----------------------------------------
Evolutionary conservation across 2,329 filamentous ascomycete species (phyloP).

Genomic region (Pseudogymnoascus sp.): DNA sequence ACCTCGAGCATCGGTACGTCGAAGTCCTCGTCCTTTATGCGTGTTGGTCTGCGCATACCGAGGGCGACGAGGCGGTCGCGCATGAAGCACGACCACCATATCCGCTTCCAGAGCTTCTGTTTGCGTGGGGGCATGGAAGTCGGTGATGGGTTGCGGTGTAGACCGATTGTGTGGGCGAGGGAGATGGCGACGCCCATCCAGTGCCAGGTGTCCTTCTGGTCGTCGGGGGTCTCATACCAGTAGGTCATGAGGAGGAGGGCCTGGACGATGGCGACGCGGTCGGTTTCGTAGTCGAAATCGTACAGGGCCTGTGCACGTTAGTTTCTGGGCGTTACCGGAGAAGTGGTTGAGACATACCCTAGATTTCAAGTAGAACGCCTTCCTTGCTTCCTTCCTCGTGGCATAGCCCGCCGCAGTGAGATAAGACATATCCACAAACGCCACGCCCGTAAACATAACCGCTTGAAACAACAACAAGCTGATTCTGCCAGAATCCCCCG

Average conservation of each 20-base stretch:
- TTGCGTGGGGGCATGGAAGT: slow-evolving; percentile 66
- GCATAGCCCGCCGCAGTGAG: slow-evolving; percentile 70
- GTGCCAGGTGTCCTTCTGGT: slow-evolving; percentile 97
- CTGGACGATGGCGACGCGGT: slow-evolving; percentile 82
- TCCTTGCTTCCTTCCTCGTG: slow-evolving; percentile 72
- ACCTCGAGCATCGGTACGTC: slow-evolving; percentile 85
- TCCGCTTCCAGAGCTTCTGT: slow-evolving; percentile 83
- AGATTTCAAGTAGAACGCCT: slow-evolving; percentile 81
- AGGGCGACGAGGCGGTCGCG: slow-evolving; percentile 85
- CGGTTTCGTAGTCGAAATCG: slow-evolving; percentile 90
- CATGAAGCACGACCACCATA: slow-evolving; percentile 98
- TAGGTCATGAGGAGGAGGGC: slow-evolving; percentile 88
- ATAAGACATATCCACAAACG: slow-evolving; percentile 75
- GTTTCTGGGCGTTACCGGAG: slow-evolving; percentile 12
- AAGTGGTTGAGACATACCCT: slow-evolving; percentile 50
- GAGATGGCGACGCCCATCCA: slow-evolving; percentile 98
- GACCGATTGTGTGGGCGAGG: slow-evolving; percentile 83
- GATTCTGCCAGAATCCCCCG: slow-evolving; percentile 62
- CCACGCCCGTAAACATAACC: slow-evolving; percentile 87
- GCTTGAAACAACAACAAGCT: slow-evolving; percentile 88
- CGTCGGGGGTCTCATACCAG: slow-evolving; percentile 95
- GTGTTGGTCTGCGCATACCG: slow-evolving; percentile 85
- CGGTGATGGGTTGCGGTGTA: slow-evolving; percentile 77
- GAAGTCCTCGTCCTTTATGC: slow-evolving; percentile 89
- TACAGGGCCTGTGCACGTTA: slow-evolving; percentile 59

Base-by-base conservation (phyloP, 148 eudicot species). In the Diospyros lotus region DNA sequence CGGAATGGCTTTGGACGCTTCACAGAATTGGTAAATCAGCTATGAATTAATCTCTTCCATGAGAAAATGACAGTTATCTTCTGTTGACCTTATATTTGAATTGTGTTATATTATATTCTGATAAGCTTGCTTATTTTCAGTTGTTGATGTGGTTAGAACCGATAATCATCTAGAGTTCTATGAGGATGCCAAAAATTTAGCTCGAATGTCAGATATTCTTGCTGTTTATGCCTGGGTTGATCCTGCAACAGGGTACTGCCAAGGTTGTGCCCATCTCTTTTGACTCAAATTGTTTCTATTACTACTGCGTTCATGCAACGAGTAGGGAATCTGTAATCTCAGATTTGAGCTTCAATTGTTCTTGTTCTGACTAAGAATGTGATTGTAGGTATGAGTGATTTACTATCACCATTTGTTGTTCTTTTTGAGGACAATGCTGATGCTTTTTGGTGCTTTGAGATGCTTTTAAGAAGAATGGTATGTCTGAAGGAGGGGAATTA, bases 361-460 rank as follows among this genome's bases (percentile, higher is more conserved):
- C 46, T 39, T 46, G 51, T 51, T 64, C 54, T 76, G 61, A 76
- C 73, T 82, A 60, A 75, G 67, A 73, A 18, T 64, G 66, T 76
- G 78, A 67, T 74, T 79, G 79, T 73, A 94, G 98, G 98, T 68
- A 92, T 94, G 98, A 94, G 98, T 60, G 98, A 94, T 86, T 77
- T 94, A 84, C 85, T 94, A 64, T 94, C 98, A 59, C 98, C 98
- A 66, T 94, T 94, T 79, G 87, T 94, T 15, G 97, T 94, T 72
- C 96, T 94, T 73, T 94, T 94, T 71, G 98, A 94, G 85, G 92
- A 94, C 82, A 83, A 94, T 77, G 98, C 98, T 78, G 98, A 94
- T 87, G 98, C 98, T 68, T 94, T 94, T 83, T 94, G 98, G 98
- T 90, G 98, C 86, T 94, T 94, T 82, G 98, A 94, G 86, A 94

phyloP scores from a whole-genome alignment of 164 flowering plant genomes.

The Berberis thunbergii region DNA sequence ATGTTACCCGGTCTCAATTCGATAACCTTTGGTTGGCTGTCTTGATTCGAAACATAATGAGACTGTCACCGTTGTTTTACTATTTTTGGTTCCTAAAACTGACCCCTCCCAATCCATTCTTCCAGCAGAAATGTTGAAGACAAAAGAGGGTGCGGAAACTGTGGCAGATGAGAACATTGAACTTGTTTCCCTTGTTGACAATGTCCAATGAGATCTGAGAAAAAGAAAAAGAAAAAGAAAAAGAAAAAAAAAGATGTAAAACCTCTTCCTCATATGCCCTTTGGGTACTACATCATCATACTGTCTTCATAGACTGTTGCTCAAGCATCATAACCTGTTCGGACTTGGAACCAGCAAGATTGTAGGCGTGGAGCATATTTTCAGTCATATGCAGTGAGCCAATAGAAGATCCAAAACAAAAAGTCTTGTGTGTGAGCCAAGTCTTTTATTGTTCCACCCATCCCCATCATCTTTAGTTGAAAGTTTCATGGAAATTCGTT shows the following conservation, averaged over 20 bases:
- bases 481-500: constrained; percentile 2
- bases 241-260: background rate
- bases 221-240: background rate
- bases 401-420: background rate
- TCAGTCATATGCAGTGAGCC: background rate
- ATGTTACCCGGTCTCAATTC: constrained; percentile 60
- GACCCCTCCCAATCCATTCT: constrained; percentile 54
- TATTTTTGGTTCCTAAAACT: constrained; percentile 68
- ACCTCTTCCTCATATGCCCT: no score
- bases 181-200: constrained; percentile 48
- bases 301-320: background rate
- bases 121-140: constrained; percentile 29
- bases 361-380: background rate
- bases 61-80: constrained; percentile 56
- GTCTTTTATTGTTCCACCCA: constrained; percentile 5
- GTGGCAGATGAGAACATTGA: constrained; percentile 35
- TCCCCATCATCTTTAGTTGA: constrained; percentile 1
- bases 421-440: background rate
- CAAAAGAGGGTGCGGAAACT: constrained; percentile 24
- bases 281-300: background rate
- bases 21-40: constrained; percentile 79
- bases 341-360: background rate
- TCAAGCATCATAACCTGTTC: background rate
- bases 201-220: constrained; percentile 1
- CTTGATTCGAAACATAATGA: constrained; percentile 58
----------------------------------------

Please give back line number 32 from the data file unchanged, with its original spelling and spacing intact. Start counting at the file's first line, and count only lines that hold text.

- G 78, A 67, T 74, T 79, G 79, T 73, A 94, G 98, G 98, T 68